The idea that – in the absence of God or a creator – we will be the exclusive authors of our own fate was a favorite topic for existentialist philosopher Jean-Paul Sartre (1905-1980). Quoting fellow author Francis Ponge in saying that “Man is the future of man” – that this is absolutely true so long as you don’t believe there is a God out there who has already a future laid out for us, and he knows exactly what that is, for then it would no longer even be a future.
That is what I mean when I say that man is condemned to be free. Condemned, because he did not create himself, yet is nevertheless at liberty, and from the moment that he is thrown into this world he is responsible for everything that he does. (Existentialism is a Humanism, by Jean-Paul Sartre, 1945)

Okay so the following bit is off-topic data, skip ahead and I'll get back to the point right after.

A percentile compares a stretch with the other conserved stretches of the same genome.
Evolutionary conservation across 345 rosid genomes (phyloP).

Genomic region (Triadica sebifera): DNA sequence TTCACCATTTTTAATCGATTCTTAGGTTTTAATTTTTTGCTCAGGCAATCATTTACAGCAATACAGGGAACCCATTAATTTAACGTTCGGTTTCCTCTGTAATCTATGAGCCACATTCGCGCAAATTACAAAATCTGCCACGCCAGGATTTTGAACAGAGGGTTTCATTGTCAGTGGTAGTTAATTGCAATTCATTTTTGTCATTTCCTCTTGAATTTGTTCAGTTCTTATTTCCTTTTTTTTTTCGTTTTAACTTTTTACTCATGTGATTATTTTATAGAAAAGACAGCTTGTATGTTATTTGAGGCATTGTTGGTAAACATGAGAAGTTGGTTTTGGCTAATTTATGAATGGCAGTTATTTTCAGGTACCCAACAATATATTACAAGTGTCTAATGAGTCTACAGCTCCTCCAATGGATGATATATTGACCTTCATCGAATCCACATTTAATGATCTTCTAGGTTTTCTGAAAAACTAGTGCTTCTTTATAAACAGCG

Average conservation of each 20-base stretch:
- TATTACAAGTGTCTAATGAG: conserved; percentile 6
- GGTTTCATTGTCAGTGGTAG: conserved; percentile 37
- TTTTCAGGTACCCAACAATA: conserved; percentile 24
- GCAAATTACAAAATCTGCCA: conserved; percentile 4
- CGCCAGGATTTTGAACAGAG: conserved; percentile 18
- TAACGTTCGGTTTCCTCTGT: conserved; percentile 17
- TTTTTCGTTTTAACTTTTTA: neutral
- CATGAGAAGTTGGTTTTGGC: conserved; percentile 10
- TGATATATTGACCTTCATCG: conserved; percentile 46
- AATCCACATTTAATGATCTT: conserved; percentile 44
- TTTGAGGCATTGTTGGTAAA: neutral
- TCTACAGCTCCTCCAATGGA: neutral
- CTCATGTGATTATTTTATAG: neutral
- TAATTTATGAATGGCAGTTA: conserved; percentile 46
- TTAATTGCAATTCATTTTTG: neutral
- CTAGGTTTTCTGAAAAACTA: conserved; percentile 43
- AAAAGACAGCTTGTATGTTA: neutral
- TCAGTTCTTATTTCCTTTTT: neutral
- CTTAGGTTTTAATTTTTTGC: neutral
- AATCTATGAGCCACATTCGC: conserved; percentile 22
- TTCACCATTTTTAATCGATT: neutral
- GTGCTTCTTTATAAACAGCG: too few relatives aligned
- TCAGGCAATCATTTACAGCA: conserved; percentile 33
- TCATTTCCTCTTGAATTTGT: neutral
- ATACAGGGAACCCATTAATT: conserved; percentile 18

You might want to question Sartre’s use of the word “condemned” here – because of its strong negative intent, as well as the sense of melodrama that it would seem to convey. But, presumably, that is exactly what he had in mind.
Instead, he might have said that – contrary to all other creatures on earth that do not have a choice in the matter – we have been given the freedom to determine our own destiny.
And surely, that has to be a preferable state of being in spite of the daunting challenge that this presents us with. This would include not being paralyzed by the weight of the obligations that follows from this predicament; something we can run – but not hide from.
Directly or indirectly, we will be confronted by this challenge at every decision we make on behalf of ourselves, and – by extension – on behalf of anyone else in this world.